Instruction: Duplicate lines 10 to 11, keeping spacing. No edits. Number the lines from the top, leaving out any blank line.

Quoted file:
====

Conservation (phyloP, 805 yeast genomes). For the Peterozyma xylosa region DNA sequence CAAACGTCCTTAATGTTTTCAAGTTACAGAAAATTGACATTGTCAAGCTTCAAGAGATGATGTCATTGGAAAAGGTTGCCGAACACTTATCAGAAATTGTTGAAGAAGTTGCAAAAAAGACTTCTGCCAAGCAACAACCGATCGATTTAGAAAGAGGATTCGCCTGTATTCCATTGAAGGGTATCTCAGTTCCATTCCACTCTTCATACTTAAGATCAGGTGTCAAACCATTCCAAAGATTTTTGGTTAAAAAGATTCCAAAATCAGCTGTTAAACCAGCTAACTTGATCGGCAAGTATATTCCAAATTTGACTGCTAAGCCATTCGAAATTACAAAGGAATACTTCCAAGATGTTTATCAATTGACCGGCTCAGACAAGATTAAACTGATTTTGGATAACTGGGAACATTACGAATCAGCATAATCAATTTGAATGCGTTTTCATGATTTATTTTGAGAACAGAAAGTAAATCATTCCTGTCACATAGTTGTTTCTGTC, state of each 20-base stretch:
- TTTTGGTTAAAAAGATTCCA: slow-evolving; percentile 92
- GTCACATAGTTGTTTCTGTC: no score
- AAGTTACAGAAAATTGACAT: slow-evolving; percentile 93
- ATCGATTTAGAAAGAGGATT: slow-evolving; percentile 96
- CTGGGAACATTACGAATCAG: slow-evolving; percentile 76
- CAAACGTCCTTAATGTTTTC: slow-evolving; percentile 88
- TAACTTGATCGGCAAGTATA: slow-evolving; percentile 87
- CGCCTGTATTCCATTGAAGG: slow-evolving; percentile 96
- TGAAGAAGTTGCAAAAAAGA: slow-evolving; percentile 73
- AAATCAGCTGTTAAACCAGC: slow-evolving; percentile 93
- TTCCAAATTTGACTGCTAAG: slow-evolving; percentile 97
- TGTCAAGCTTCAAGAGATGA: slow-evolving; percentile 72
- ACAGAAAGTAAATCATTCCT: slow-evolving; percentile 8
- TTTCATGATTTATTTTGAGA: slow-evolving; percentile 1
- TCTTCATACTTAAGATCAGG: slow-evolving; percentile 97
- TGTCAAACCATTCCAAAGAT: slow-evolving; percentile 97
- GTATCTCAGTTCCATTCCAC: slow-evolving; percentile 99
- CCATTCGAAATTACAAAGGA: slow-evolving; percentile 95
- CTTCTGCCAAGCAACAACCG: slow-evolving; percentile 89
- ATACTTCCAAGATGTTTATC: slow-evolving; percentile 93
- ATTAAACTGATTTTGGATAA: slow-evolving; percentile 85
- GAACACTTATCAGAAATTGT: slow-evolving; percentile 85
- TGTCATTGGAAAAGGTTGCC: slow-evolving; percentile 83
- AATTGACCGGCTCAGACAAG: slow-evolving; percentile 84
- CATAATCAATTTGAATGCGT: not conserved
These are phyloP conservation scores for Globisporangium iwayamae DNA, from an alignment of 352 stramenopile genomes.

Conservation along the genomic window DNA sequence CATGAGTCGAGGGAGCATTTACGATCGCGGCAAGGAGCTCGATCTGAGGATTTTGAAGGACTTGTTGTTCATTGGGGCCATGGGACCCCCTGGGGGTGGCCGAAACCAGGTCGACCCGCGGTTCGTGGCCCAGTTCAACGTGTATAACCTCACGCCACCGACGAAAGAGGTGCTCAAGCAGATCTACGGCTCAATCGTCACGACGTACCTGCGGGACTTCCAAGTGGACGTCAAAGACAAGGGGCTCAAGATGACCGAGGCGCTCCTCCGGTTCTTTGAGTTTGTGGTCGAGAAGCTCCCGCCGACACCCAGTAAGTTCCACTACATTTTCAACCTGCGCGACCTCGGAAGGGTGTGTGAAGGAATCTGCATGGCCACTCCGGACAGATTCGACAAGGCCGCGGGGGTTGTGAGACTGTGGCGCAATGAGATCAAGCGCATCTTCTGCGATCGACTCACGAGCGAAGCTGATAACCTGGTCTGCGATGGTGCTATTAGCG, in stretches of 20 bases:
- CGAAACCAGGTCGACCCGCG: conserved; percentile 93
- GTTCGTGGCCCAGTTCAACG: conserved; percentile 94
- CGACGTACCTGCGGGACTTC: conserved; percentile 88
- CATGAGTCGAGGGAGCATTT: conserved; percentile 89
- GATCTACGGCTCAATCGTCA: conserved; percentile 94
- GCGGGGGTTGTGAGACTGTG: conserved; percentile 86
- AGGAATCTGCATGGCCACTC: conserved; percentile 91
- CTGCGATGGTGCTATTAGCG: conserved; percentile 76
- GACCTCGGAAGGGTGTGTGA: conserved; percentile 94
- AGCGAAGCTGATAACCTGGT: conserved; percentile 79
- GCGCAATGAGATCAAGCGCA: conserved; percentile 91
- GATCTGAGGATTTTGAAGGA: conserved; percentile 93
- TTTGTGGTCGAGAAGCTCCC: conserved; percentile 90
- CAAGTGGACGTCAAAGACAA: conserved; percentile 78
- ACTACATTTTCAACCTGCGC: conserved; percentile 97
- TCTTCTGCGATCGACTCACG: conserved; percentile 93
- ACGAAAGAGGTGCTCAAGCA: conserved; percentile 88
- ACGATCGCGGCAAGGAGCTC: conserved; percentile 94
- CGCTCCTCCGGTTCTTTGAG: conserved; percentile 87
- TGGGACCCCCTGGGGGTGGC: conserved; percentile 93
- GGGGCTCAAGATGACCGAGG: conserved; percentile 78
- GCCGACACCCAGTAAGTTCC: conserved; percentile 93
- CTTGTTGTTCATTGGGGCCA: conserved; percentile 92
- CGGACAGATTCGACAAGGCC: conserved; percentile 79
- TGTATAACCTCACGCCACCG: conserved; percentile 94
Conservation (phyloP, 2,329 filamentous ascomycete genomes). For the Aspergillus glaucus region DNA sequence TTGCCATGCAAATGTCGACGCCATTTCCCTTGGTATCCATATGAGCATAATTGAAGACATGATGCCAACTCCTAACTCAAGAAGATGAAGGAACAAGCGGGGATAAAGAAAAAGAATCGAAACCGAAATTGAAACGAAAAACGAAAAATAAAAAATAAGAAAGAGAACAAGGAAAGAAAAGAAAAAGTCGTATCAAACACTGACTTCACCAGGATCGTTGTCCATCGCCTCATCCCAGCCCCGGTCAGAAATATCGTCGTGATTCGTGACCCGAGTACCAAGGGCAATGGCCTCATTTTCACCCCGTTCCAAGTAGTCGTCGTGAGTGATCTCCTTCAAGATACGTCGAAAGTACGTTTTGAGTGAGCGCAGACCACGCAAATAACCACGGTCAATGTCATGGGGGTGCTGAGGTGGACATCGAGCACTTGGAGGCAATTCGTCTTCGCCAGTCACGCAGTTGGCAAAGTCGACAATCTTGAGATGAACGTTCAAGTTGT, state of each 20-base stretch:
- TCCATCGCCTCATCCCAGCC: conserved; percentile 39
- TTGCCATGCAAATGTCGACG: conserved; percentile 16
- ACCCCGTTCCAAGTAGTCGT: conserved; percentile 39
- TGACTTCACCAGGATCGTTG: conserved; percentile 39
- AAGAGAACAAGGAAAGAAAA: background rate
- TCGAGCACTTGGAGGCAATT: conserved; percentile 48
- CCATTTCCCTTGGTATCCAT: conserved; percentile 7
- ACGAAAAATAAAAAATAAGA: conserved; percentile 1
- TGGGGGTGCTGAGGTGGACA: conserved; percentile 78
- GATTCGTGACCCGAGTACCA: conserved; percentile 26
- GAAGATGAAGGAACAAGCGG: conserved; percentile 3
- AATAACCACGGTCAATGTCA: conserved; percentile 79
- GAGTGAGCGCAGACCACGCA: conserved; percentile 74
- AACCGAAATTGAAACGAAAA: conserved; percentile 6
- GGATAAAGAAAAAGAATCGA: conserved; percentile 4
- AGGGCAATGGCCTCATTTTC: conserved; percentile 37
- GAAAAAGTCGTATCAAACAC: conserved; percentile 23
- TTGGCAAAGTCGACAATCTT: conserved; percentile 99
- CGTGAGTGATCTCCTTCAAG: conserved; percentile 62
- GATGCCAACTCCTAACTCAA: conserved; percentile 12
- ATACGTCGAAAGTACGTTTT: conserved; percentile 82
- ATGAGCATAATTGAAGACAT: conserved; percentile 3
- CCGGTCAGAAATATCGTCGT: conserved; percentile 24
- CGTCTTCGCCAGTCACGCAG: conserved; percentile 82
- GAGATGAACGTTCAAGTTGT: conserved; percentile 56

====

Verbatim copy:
- TGAAGAAGTTGCAAAAAAGA: slow-evolving; percentile 73
- AAATCAGCTGTTAAACCAGC: slow-evolving; percentile 93